Vine Decision

A user’s guide to understanding what "organic wine" actually means.

By Condé Cox May 17, 2010 Published in the June 2010 issue of Portland Monthly

AS IF THE WINE-AISLE DILEMMA of white, red, merlot, pinot, syrah, or cabernet weren’t overwhelming enough, wine lovers are now faced with a new challenge: deciphering organic labels. There’s USDA organic wine and wine made with organically grown grapes, which are similar but not the same. Then there’s LIVE-certified (Low Input Viticulture & Enology) wine, and something called biodynamic wine, which, surprisingly, is completely different than wine made with biodynamically grown grapes. And despite this imposing thicket of distinct certifications, all of these wines can be placed under the umbrella of Oregon certified sustainable wine. (Deep breath now.)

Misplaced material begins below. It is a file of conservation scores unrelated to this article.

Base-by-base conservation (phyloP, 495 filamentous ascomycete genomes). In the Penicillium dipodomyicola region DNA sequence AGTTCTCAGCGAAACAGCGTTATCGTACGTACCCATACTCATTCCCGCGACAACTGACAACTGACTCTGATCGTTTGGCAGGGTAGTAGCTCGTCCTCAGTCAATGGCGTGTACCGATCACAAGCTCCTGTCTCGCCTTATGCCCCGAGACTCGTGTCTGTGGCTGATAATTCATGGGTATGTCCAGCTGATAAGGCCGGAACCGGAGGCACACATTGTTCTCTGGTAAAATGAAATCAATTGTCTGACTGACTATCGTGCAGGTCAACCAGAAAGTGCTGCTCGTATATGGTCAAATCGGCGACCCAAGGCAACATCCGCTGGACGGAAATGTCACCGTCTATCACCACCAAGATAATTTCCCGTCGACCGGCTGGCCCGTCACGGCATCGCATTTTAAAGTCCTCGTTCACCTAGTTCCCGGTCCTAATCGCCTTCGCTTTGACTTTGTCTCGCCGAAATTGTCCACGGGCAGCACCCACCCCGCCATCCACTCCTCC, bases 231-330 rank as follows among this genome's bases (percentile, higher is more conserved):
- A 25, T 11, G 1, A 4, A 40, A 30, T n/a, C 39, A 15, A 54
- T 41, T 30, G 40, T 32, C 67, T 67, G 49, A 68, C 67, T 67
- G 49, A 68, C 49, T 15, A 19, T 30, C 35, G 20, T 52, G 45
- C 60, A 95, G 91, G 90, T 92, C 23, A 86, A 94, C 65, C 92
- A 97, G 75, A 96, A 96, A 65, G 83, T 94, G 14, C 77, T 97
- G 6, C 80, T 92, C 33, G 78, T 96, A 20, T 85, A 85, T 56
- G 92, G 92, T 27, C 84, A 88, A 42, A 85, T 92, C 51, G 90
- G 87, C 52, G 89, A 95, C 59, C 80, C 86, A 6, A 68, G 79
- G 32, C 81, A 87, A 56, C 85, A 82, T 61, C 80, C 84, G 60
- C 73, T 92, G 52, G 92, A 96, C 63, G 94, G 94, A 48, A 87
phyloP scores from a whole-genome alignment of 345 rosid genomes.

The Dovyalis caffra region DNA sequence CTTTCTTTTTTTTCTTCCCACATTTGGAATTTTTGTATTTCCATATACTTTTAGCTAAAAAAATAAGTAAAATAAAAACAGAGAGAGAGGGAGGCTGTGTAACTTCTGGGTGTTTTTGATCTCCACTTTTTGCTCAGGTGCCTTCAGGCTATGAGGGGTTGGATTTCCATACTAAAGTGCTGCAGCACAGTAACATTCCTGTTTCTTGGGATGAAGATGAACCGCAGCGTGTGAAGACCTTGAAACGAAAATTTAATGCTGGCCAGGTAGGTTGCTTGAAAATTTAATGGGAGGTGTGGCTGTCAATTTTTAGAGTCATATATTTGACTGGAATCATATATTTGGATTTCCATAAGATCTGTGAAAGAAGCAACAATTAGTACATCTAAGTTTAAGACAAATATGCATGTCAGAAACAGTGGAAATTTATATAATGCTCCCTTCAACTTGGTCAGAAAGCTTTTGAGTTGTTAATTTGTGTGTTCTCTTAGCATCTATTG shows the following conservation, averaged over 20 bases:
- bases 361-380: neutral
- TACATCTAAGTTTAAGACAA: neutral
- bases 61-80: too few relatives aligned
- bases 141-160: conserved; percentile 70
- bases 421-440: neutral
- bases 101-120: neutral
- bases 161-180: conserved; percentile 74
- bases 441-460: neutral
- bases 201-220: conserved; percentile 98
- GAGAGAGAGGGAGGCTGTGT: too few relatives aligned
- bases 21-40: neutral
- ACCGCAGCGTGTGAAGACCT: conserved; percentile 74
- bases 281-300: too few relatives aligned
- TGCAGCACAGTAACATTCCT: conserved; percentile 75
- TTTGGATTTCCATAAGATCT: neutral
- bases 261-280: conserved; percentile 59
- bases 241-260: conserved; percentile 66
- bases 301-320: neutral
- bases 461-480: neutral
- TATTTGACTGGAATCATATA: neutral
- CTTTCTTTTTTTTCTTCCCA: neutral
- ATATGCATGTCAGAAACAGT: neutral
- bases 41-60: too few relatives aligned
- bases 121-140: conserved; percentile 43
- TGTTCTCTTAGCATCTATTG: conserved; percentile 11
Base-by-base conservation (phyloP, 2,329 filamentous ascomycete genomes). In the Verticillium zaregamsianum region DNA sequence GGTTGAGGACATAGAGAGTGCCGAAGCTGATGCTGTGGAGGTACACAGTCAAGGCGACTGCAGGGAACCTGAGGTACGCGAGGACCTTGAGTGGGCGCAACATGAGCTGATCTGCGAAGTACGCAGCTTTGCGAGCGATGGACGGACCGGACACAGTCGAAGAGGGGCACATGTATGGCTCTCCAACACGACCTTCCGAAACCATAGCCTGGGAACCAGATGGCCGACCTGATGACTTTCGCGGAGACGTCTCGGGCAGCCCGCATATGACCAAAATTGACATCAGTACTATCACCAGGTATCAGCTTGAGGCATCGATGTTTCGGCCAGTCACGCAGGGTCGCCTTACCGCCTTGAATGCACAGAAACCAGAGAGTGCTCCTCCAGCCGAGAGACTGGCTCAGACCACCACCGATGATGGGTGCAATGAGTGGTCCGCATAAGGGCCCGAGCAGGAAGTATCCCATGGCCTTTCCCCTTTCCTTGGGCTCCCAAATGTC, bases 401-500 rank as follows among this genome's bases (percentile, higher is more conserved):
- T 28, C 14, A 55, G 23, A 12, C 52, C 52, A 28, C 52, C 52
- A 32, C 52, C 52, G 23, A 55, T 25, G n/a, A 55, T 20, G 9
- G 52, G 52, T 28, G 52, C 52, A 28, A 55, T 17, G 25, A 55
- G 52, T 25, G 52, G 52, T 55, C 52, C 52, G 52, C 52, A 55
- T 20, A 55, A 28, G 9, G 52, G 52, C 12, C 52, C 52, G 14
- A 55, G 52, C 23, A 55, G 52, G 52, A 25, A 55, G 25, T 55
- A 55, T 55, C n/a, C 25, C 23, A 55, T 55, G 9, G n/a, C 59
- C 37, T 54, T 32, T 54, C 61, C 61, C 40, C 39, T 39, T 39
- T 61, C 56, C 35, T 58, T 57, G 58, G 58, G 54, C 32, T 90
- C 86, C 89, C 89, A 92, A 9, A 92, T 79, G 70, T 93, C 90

Here’s a hint for conquering this conundrum: forget the details. The real story of these tags, my nectar-sipping friends, is one of transparency. Only vineyards that have subjected themselves to the annual audits and fees of scrupulous inspectors are entitled to the marketing panache of the “organic,” “sustainable,” or “biodynamic” label. During the inspection process, any kind of commercial chemical residue disqualifies the vineyard. Odds are that any farmer whose every action is subject to review will be more careful than one whose actions aren’t—and typically, careful farmers grow better fruit. The one label to avoid is that of USDA organic wine, which forbids the use of sulfur dioxide in processing the grapes, thereby forcing winemakers to substitute harsh filtration techniques that can strip rich textures from otherwise fine wines.

In the Willamette Valley, Brick House and Evesham Wood are wonderful sources of certified biodynamically and organically grown grapes. In both cases, the end results are wines of purity and transparency, made by custodians of our planet who not only talk the talk, but walk the walk.

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